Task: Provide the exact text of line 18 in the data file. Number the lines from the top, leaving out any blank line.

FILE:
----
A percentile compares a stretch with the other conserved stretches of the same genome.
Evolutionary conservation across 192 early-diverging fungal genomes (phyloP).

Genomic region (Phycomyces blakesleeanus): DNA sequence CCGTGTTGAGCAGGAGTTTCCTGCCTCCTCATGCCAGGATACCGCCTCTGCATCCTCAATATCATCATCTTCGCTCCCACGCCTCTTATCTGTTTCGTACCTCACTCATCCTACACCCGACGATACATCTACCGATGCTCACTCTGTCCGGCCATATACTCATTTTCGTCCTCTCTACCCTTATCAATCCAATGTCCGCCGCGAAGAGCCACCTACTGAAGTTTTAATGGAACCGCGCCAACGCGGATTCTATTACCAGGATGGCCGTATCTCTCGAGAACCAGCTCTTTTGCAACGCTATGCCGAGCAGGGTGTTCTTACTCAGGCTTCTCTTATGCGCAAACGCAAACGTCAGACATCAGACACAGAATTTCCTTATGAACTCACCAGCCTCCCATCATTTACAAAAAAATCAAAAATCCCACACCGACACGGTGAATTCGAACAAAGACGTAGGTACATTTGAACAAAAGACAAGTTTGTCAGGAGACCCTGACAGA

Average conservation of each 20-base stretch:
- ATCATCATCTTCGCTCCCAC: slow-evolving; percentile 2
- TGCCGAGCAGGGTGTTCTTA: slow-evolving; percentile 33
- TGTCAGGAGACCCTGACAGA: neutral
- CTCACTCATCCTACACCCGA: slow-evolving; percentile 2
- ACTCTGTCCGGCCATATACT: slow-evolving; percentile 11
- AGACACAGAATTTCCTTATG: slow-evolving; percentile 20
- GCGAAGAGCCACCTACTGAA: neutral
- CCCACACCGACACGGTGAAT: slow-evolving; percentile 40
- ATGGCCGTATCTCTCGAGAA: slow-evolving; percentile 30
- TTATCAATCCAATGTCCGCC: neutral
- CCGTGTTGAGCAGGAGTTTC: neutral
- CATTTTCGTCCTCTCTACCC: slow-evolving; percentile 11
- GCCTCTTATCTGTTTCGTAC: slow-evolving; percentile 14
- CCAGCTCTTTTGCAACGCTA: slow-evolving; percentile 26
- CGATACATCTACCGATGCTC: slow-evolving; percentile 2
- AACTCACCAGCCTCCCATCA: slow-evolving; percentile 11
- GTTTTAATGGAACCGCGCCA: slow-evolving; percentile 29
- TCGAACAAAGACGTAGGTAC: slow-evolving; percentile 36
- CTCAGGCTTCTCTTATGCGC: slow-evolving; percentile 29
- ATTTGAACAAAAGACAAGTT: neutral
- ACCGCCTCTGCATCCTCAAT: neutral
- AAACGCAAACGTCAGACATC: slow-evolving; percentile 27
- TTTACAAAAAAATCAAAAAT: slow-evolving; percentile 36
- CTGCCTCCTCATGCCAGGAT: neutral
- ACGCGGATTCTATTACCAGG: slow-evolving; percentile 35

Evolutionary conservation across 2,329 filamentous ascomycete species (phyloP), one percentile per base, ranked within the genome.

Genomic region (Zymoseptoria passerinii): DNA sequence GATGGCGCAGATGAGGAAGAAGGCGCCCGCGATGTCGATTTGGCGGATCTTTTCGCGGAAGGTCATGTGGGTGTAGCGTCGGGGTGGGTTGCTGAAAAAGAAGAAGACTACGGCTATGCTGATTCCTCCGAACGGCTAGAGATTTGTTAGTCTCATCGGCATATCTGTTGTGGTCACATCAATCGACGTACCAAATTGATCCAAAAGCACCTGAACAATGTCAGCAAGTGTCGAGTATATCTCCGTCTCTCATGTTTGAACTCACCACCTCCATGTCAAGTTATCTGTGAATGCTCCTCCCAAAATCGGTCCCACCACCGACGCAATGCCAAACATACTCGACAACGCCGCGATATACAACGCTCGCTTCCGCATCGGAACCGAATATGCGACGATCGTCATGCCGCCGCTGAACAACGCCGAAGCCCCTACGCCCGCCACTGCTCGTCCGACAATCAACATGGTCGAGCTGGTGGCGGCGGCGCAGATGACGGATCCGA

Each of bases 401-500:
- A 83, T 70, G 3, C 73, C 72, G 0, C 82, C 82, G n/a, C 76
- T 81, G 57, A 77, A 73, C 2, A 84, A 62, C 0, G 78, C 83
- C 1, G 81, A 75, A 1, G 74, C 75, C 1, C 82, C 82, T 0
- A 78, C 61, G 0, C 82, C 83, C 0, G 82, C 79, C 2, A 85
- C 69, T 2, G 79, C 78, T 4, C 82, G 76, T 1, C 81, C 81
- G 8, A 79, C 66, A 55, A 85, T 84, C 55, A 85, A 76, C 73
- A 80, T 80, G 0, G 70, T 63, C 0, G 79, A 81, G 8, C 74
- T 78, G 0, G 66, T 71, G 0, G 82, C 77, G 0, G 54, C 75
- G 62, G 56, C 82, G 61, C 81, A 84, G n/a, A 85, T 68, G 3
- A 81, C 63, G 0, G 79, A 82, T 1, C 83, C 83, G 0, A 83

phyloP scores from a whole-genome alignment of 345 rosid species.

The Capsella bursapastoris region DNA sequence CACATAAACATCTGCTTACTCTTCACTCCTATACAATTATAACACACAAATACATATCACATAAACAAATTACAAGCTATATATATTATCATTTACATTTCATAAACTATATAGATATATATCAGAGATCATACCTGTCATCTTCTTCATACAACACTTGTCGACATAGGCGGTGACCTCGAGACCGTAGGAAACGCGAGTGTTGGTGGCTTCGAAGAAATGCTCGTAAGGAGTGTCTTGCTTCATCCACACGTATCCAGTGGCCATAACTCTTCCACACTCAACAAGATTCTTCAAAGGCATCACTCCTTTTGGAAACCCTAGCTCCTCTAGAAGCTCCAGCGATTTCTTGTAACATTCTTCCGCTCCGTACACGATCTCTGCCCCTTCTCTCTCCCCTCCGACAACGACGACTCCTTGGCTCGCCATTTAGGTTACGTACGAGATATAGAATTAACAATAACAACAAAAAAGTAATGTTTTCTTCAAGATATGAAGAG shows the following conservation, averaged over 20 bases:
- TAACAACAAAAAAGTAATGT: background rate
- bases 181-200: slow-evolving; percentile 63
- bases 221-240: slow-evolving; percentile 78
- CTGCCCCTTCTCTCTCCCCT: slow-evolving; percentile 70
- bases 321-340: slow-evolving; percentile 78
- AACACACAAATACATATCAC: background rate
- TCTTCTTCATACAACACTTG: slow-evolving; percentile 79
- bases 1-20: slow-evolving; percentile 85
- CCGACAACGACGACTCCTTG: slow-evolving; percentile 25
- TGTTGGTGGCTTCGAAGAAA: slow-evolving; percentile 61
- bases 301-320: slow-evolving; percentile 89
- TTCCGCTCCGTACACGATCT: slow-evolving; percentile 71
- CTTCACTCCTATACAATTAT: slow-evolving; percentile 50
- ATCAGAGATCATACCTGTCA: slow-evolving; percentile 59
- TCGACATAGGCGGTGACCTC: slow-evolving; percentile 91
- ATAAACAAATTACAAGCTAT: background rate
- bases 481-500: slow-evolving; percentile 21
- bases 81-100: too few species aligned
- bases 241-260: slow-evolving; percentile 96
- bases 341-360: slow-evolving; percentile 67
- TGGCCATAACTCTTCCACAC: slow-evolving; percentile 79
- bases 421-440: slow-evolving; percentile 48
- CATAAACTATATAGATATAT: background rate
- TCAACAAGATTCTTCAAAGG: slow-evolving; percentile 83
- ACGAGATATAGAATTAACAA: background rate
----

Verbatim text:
- CCAGCTCTTTTGCAACGCTA: slow-evolving; percentile 26